The British Pound had a decent start to the week, even if its performance against the US Dollar gives a much-exaggerated picture of its overall strength. GBP/USD opened around 1.4135 and, along with most other currencies, rose steadily and without interruption through the day. By lunchtime in New York, the pair had reached a best level around 1.4245; its highest since the day of the US non-farm payroll figures back on February 2nd. After a quiet night in Asia, however, the GBP has slumped this morning, falling by some distance to the bottom of our one-day performance table. Losses average between four and five-tenths of a point, though GBP/USD is down seven-tenths to 1.4130.
Latest figures show that mortgage approvals fell 11% m/m in February to 38,120, well below consensus expectations for around 39k. UK Finance who compile the data said more home-owners were seeking remortgaging deals ahead of expected further interest rate rises by the Bank of England later this year. “We are also seeing a continuing rise in credit card spending, reflecting the growing number of transactions carried out using cards, while other forms of borrowing such as overdrafts continue to fall.” Net credit card lending amounted to 309 million pounds last month, down slightly from a net increase of 325 million pounds in January. As for house prices, Hometrack today reports price growth in London has hit a seven-year low with prices falling in almost half of all London postcodes, while the market in cities further north is “powering ahead”. The average price of a home in London is £487,900. Edinburgh is enjoying the fastest growth at 8 per cent in the year to February to £277,300. This is followed by 7.8 per cent in Liverpool to £115,700 and 7.7 per cent in Birmingham to £155,600.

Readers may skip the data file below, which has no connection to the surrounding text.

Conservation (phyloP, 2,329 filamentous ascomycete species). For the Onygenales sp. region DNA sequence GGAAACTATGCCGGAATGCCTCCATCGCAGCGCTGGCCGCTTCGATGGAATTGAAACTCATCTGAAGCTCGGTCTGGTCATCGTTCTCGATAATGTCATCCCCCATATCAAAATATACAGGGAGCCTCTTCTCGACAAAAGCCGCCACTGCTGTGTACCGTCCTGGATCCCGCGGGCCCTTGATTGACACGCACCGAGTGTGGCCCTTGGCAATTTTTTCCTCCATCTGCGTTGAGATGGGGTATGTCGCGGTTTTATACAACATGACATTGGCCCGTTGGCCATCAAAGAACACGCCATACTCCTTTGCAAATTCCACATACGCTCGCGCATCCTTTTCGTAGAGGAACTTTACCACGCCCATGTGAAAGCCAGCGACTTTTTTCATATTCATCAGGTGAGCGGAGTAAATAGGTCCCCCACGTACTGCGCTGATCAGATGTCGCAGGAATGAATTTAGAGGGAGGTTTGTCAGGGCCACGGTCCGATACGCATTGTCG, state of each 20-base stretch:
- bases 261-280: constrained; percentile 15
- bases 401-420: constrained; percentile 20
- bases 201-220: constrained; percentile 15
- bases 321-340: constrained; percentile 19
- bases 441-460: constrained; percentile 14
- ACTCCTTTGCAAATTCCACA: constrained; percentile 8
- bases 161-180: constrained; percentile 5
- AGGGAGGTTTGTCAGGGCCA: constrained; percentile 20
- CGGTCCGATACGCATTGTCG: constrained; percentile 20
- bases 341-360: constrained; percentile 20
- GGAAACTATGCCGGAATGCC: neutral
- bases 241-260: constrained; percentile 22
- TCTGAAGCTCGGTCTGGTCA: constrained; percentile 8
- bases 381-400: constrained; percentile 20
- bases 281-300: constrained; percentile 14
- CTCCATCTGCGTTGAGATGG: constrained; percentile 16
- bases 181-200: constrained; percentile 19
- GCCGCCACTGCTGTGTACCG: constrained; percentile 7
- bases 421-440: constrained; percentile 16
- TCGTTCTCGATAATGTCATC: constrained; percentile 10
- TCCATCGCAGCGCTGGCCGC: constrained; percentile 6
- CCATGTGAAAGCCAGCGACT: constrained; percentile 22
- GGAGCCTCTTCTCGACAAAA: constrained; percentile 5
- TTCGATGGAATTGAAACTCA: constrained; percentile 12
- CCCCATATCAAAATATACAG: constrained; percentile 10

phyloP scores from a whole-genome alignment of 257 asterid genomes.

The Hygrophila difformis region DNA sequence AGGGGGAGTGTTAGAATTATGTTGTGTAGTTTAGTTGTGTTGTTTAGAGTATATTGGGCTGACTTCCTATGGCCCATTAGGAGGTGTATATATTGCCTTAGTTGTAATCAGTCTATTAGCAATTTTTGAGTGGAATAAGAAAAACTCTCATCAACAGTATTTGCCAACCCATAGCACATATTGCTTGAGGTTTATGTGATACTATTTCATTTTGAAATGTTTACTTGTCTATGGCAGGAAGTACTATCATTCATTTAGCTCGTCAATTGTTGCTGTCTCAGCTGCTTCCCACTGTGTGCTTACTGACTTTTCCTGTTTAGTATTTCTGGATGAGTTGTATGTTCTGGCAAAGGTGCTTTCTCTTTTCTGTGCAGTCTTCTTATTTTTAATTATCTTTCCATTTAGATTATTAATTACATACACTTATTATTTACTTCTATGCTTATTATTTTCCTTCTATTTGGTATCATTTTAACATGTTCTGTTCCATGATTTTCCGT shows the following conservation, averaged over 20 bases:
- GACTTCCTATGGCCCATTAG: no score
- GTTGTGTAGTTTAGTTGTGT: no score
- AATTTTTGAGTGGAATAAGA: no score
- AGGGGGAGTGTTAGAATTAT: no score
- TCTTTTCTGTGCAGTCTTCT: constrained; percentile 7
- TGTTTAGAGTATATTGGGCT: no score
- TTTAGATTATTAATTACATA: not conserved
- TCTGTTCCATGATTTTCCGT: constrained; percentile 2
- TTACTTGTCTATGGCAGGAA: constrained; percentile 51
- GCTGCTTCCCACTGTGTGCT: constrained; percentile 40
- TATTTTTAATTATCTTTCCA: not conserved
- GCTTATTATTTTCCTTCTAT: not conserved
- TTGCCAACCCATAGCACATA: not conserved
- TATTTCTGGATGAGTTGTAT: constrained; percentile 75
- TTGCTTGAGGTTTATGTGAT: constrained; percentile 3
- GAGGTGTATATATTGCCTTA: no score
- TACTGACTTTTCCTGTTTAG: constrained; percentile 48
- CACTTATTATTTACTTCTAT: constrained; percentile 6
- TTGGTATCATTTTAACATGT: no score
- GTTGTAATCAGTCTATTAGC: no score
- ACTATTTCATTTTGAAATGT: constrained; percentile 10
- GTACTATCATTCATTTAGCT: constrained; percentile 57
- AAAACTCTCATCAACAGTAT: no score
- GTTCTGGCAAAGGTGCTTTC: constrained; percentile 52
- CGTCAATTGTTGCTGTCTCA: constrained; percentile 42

An interim report commissioned by the British government from the Migration Advisory Council said warned this morning that firms were not prepared for a tightening labour market. The review - commissioned by Home Secretary Amber Rudd - took views from more than 400 businesses, industry bodies, government departments and other organisations. UK employers see EU workers as "more reliable" and eager than their British counterparts and the MAC said businesses are concerned about their ability to recruit workers from the EU after Britain leaves the European Union. “Lower migration would very likely lead to lower growth in total employment, and lower output growth.” The British Pound opens in North America at USD1.4120, GBP/EUR1.1375 and GBP/CAD1.8160 .